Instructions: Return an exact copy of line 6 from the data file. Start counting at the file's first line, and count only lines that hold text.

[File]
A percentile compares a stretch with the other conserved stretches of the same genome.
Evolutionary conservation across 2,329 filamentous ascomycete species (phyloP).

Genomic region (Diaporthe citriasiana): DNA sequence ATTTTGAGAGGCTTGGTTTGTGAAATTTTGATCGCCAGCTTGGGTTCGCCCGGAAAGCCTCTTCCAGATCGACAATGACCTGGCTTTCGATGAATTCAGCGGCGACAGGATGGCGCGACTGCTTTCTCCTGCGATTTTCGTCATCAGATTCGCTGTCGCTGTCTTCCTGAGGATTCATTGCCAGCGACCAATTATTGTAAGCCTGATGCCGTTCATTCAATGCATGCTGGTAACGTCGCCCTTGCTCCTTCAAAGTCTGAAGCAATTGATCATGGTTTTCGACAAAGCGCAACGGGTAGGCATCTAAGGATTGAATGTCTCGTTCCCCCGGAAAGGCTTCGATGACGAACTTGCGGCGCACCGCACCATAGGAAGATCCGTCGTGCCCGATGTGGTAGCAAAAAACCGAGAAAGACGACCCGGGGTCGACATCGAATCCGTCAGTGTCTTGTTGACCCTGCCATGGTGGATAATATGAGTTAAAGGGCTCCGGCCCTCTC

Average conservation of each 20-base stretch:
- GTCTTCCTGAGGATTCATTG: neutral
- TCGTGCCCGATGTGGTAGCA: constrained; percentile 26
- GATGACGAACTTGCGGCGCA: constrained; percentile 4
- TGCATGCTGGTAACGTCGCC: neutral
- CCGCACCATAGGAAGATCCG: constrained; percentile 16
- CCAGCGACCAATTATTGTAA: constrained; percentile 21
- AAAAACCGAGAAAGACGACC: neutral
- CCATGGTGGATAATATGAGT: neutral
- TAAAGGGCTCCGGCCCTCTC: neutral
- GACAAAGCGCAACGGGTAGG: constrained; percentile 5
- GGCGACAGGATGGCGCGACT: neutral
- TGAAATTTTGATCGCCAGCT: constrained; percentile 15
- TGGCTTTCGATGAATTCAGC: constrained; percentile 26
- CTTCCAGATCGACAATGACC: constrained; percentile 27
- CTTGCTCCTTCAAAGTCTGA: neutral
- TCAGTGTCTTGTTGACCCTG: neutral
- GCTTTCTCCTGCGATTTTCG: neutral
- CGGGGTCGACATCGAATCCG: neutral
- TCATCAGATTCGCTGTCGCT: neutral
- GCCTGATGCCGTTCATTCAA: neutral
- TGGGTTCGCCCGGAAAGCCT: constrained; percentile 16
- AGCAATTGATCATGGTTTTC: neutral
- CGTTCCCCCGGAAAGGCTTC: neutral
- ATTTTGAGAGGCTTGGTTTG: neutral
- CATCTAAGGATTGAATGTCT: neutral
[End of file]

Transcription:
- TCGTGCCCGATGTGGTAGCA: constrained; percentile 26